By using a fluorescent protein to visualize chromosome condensation, which marks the start of mitosis and the cell’s preparation for division, the researchers were able to use live-cell imaging to see how premature division might be interfering with cell constriction. When a cell prepares to divide, it expands and becomes rounded, before elongating—shape changes that exert force on neighboring cells. But something else was going on, too.
“We noticed that when the cells are dividing, the apical myosin networks that are present disappear,” says Ko. Cells that had already begun to contract relaxed when they entered mitosis, indicating that it’s a loss of contractility in the tribbles mutant that prevents folding. The researchers suspect that this reversal occurs because mitosis disrupts signaling from the gene RhoA, which regulates contractility and cell shape changes during development. An undergraduate researcher in the lab, Prateek Kalakuntla, showed that regulation of RhoA changes at the start of mitosis.
“Initially we were just curious about the tribbles mutant,” says Ko. “But then we started exploring other ways of looking at how cell divisions affect myosin accumulation in cells.” They utilized a mutation in which the gene fog, which is located upstream of myosin activation on the genome, was overexpressed. (Fog is short for “folded gastrulation.”) Cells in the Drosophila ectoderm don’t normally contract, but with ectopic fog overexpression, those cells activated myosin, too. With live-cell imaging, the researchers observed furrows develop across the ectoderm.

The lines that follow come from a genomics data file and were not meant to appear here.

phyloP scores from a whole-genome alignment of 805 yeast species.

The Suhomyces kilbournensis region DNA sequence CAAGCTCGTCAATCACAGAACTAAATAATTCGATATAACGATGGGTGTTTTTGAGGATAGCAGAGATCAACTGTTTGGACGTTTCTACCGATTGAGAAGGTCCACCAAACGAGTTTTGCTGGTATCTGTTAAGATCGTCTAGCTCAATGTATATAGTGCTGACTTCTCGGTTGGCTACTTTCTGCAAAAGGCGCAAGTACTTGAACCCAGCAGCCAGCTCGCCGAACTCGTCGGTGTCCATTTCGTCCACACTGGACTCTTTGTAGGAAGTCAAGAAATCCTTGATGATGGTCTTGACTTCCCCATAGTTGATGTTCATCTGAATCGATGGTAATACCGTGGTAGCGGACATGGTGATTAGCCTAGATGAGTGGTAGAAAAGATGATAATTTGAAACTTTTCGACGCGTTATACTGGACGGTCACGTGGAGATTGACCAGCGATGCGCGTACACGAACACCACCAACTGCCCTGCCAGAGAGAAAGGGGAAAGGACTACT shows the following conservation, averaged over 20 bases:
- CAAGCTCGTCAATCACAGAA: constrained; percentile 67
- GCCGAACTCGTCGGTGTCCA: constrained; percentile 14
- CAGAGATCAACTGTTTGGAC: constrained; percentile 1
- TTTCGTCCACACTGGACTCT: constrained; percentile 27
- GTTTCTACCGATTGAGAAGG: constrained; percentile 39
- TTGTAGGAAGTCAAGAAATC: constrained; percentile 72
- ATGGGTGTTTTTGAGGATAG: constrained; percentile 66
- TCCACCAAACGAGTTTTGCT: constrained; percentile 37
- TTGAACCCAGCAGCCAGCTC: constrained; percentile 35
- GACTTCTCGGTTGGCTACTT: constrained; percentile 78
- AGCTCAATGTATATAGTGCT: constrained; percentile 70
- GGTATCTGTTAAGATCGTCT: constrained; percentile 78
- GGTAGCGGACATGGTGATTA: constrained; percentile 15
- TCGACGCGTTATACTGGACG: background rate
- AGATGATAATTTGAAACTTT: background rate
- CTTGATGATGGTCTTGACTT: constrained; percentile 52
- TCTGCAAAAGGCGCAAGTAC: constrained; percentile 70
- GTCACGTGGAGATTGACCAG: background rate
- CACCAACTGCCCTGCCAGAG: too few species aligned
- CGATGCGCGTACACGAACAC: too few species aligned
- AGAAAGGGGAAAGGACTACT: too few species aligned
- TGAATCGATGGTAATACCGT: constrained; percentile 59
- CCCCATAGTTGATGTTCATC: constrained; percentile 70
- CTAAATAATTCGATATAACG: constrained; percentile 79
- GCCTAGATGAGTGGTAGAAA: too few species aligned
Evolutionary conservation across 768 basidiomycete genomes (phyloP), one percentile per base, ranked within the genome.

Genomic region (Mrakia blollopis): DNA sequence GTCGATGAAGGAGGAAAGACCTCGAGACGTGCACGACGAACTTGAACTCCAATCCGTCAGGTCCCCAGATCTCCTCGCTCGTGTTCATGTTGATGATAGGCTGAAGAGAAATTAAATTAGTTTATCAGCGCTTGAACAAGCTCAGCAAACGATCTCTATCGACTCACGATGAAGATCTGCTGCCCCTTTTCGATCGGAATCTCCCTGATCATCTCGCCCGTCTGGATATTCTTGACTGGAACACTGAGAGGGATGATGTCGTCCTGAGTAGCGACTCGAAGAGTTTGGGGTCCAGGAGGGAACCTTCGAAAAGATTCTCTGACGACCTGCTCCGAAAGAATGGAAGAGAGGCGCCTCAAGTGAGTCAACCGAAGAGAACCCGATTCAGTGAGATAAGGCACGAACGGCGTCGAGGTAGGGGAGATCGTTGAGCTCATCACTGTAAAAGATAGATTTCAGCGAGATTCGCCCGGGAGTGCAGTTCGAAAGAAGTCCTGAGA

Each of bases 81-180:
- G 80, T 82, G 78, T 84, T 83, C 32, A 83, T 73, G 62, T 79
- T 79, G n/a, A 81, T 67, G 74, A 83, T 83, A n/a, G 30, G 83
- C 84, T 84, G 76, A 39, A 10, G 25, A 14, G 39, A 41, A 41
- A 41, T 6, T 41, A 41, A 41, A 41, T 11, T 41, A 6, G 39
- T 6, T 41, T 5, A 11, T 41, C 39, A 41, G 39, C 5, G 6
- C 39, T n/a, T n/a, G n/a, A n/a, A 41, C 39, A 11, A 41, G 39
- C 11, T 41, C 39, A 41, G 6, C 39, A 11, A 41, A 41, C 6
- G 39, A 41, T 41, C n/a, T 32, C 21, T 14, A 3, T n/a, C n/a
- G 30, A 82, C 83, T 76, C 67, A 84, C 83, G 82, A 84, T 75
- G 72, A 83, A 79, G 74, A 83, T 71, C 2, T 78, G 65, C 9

“It was a bit unexpected to see these tissues folding when they shouldn’t be folding,” says Ko. Specifically, the folds occurred along the boundaries of mitotic domains, regions of spatiotemporally patterned cell divisions that occur in coordinated pulses. “That led to this sort of novel idea that cell divisions—particularly when they’re in this pattern where they’re interspersed between contractile cells—can actually promote tissue folding.”
Understanding the genetic basis for tissue folding, and how our genes control the development of specific bodily features, can help determine how birth defects arise during development. “If cell cycle control is misregulated during development, it could actually alter the shape of that tissue,” says Martin. The study paves the way for further research into how exactly the location of myosin in the cell is regulated, and how it is affected at the molecular level by cell division.
“We observed that when these cells enter mitosis, the localization of myosin activators changes. But we don’t really know how it changes,” says Ko. “That would be a pretty interesting research problem, especially considering that it’s such an integral part of force generation in cells.” Kalakuntla has begun investigating what controls these regulators, which will be an avenue of future research for the lab.